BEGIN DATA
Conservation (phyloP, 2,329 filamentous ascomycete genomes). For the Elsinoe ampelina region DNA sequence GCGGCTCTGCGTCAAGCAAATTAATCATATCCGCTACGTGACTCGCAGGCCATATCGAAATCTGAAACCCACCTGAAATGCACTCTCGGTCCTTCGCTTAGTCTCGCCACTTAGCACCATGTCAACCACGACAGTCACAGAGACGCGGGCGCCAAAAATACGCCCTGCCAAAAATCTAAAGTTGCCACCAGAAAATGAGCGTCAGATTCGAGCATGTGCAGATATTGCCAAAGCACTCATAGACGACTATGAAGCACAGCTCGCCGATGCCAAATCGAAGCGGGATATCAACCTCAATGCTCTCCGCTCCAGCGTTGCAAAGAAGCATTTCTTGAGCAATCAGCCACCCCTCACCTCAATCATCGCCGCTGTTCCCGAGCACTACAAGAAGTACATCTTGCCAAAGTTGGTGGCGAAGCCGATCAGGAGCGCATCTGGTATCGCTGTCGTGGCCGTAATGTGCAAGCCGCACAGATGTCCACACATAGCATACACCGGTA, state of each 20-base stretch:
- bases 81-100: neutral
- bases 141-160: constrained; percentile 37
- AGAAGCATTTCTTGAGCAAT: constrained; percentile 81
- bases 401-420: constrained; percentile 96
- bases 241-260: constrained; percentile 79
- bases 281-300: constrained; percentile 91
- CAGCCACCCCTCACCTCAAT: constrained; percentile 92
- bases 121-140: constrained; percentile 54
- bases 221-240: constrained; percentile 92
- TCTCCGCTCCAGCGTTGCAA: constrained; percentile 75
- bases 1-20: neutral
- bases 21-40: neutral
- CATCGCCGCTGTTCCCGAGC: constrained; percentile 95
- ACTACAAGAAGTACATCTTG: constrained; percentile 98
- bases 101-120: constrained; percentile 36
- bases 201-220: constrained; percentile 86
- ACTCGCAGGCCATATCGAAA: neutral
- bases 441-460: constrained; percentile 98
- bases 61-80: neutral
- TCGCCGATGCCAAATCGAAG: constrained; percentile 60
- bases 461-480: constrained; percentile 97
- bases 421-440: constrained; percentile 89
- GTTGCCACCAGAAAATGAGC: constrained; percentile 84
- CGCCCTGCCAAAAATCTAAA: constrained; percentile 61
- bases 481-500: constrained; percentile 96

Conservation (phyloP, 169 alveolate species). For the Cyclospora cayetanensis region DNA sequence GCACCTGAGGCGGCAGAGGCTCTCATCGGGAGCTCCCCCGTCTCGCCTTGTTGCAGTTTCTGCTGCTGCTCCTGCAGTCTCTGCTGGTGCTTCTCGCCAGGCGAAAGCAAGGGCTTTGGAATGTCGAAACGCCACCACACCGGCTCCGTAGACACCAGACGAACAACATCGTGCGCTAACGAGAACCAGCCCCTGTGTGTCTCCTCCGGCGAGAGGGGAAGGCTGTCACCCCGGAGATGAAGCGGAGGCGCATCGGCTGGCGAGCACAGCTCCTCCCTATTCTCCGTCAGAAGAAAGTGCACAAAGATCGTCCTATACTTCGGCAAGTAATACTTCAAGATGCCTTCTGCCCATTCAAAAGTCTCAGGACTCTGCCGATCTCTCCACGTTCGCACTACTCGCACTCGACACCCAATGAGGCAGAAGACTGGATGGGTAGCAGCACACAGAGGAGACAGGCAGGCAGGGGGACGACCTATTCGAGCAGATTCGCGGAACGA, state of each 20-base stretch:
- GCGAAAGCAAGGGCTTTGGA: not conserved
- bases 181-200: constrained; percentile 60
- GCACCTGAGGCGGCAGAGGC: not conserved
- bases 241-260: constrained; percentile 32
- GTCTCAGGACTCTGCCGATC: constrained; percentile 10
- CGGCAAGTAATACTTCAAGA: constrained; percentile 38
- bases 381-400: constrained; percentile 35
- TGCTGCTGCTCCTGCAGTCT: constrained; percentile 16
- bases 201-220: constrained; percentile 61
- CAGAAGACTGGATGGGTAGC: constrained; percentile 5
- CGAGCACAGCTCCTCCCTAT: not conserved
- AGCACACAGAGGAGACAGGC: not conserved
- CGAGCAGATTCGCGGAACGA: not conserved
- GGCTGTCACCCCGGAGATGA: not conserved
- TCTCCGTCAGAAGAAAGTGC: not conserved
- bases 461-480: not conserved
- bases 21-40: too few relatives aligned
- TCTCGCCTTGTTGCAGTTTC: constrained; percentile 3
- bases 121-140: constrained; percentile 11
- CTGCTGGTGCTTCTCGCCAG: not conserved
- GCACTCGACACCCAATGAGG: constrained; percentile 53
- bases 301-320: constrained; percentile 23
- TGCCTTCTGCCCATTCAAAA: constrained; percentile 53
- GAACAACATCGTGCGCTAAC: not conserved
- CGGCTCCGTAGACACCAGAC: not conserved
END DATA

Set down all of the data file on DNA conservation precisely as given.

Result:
Conservation (phyloP, 2,329 filamentous ascomycete genomes). For the Elsinoe ampelina region DNA sequence GCGGCTCTGCGTCAAGCAAATTAATCATATCCGCTACGTGACTCGCAGGCCATATCGAAATCTGAAACCCACCTGAAATGCACTCTCGGTCCTTCGCTTAGTCTCGCCACTTAGCACCATGTCAACCACGACAGTCACAGAGACGCGGGCGCCAAAAATACGCCCTGCCAAAAATCTAAAGTTGCCACCAGAAAATGAGCGTCAGATTCGAGCATGTGCAGATATTGCCAAAGCACTCATAGACGACTATGAAGCACAGCTCGCCGATGCCAAATCGAAGCGGGATATCAACCTCAATGCTCTCCGCTCCAGCGTTGCAAAGAAGCATTTCTTGAGCAATCAGCCACCCCTCACCTCAATCATCGCCGCTGTTCCCGAGCACTACAAGAAGTACATCTTGCCAAAGTTGGTGGCGAAGCCGATCAGGAGCGCATCTGGTATCGCTGTCGTGGCCGTAATGTGCAAGCCGCACAGATGTCCACACATAGCATACACCGGTA, state of each 20-base stretch:
- bases 81-100: neutral
- bases 141-160: constrained; percentile 37
- AGAAGCATTTCTTGAGCAAT: constrained; percentile 81
- bases 401-420: constrained; percentile 96
- bases 241-260: constrained; percentile 79
- bases 281-300: constrained; percentile 91
- CAGCCACCCCTCACCTCAAT: constrained; percentile 92
- bases 121-140: constrained; percentile 54
- bases 221-240: constrained; percentile 92
- TCTCCGCTCCAGCGTTGCAA: constrained; percentile 75
- bases 1-20: neutral
- bases 21-40: neutral
- CATCGCCGCTGTTCCCGAGC: constrained; percentile 95
- ACTACAAGAAGTACATCTTG: constrained; percentile 98
- bases 101-120: constrained; percentile 36
- bases 201-220: constrained; percentile 86
- ACTCGCAGGCCATATCGAAA: neutral
- bases 441-460: constrained; percentile 98
- bases 61-80: neutral
- TCGCCGATGCCAAATCGAAG: constrained; percentile 60
- bases 461-480: constrained; percentile 97
- bases 421-440: constrained; percentile 89
- GTTGCCACCAGAAAATGAGC: constrained; percentile 84
- CGCCCTGCCAAAAATCTAAA: constrained; percentile 61
- bases 481-500: constrained; percentile 96

Conservation (phyloP, 169 alveolate species). For the Cyclospora cayetanensis region DNA sequence GCACCTGAGGCGGCAGAGGCTCTCATCGGGAGCTCCCCCGTCTCGCCTTGTTGCAGTTTCTGCTGCTGCTCCTGCAGTCTCTGCTGGTGCTTCTCGCCAGGCGAAAGCAAGGGCTTTGGAATGTCGAAACGCCACCACACCGGCTCCGTAGACACCAGACGAACAACATCGTGCGCTAACGAGAACCAGCCCCTGTGTGTCTCCTCCGGCGAGAGGGGAAGGCTGTCACCCCGGAGATGAAGCGGAGGCGCATCGGCTGGCGAGCACAGCTCCTCCCTATTCTCCGTCAGAAGAAAGTGCACAAAGATCGTCCTATACTTCGGCAAGTAATACTTCAAGATGCCTTCTGCCCATTCAAAAGTCTCAGGACTCTGCCGATCTCTCCACGTTCGCACTACTCGCACTCGACACCCAATGAGGCAGAAGACTGGATGGGTAGCAGCACACAGAGGAGACAGGCAGGCAGGGGGACGACCTATTCGAGCAGATTCGCGGAACGA, state of each 20-base stretch:
- GCGAAAGCAAGGGCTTTGGA: not conserved
- bases 181-200: constrained; percentile 60
- GCACCTGAGGCGGCAGAGGC: not conserved
- bases 241-260: constrained; percentile 32
- GTCTCAGGACTCTGCCGATC: constrained; percentile 10
- CGGCAAGTAATACTTCAAGA: constrained; percentile 38
- bases 381-400: constrained; percentile 35
- TGCTGCTGCTCCTGCAGTCT: constrained; percentile 16
- bases 201-220: constrained; percentile 61
- CAGAAGACTGGATGGGTAGC: constrained; percentile 5
- CGAGCACAGCTCCTCCCTAT: not conserved
- AGCACACAGAGGAGACAGGC: not conserved
- CGAGCAGATTCGCGGAACGA: not conserved
- GGCTGTCACCCCGGAGATGA: not conserved
- TCTCCGTCAGAAGAAAGTGC: not conserved
- bases 461-480: not conserved
- bases 21-40: too few relatives aligned
- TCTCGCCTTGTTGCAGTTTC: constrained; percentile 3
- bases 121-140: constrained; percentile 11
- CTGCTGGTGCTTCTCGCCAG: not conserved
- GCACTCGACACCCAATGAGG: constrained; percentile 53
- bases 301-320: constrained; percentile 23
- TGCCTTCTGCCCATTCAAAA: constrained; percentile 53
- GAACAACATCGTGCGCTAAC: not conserved
- CGGCTCCGTAGACACCAGAC: not conserved